“If we were scoring goals people would love our game right now, but that’s the biggest part. There’s not much more I can say here except for the fact that if we don’t score goals it’s going to be hard to win hockey games.”

But the Bruins aren’t scoring goals consistently, their power play is below average while trending in the wrong direction and the team has been forced to watch steady offensive players like Patrice Bergeron suddenly slump in a concerning way. Clearly David Pastrnak is doing his part with 18 goals scored this season in 24 games, and others like Brad Marchand and Dominic Moore have also performed above, or beyond, their acceptable level of play.

But there are other players failing with the chance to make an offensive dent: Austin Czarnik has been on the roster for nearly two months, and has zero goals and two points in his last 15 games as the offense is again dried up on the third line. He missed wide on a shorthanded chance in the third period after a Moore centering pass set up him all alone in front, and was critiquing himself for fanning on a perfect dish to him in the slot.

Moments later the Leafs had an insurance score from James van Riemsdyk to make it a 3-1 game, and it was all over for the Black and Gold at that point.

Czarnik is an easy target because he’s young and inexperienced, but there is more than enough struggle and frustration to go around with a bunch of offensive players that can’t seem to get out of their own way. David Backes admitted it’s reached a point where the Bruins are frustrated when they can’t score enough to beat a team like Toronto, and that it falls squarely on the lead guys in the Black and Gold dressing room that are underperforming.

“I think offensive frustration is warranted at this point; we just haven’t done a good enough job scoring goals. We played a heck of a first period. We limited them to two shots and we had an opportunity to have a team that’s coming in here that’s a younger team, to really put them behind the eight ball,” said Backes. “Instead, they think they got a second lease on life and they were able to capitalize. All of the sudden, they were up 2-0 and we’re fighting an uphill battle again rather than -- we have that opportunity to play a heck of a first period and we don’t find a way – it’s easy to talk about, but it’s going out there and doing the job and putting it past or through the goalie, or however it needs to happen. “You’ve seen our goals; you want to do a study on it unless you’re Pasta [David Pastrnak] with the one-timer on the side, it’s been ugly, it’s been rebounds, it’s been greasy goals and that’s our equation and we need more of it, and we didn’t do it. They did a good job of being in front of their net and boxing out, eliminating those second chances. But, we’ve got good players in here that need to create more and find those second chances and win those battles, find those loose pucks, and throw them in the net.”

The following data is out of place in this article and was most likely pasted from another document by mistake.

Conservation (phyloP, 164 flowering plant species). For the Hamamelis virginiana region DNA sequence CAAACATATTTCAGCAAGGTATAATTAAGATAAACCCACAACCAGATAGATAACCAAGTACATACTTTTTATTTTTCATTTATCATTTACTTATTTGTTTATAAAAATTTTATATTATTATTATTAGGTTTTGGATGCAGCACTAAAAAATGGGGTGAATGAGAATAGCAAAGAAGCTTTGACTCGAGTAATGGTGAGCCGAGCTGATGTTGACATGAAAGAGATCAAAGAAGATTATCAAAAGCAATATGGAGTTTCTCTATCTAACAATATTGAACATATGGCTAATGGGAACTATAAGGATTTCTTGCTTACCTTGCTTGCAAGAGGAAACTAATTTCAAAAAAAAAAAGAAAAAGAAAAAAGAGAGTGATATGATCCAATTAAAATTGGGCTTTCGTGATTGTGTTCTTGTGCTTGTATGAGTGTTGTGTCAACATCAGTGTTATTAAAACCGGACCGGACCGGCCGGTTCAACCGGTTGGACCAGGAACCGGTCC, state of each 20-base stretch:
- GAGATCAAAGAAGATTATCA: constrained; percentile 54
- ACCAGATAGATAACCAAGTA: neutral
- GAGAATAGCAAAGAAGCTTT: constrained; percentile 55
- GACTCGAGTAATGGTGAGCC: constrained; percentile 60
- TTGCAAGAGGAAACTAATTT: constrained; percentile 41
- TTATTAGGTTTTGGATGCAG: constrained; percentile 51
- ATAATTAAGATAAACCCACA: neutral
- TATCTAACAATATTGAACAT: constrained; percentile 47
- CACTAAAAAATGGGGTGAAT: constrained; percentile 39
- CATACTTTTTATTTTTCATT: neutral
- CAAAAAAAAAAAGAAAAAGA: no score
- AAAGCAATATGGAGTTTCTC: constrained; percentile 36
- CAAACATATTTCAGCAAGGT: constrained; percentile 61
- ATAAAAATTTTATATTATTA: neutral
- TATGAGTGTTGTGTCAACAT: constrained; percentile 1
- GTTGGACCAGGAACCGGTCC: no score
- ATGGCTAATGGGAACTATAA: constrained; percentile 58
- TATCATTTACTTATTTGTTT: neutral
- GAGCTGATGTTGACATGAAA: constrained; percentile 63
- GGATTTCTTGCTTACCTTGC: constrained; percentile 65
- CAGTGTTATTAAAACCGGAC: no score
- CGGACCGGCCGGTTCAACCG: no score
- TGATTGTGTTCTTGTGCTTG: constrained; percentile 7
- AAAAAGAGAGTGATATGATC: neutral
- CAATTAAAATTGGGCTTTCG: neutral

The Bruins have been talking seemingly all season about the need to get to the “dirty areas in the offensive zone”, and for players to jump all over the second and third chance opportunities currently going by the board unchallenged on goalie rebounds.

Now it’s about speaking with action for the B’s, and more specifically speaking volumes with goals and offensive finish instead of “chances” that aren’t doing much of anything if they’re not being snapped into the back of the net.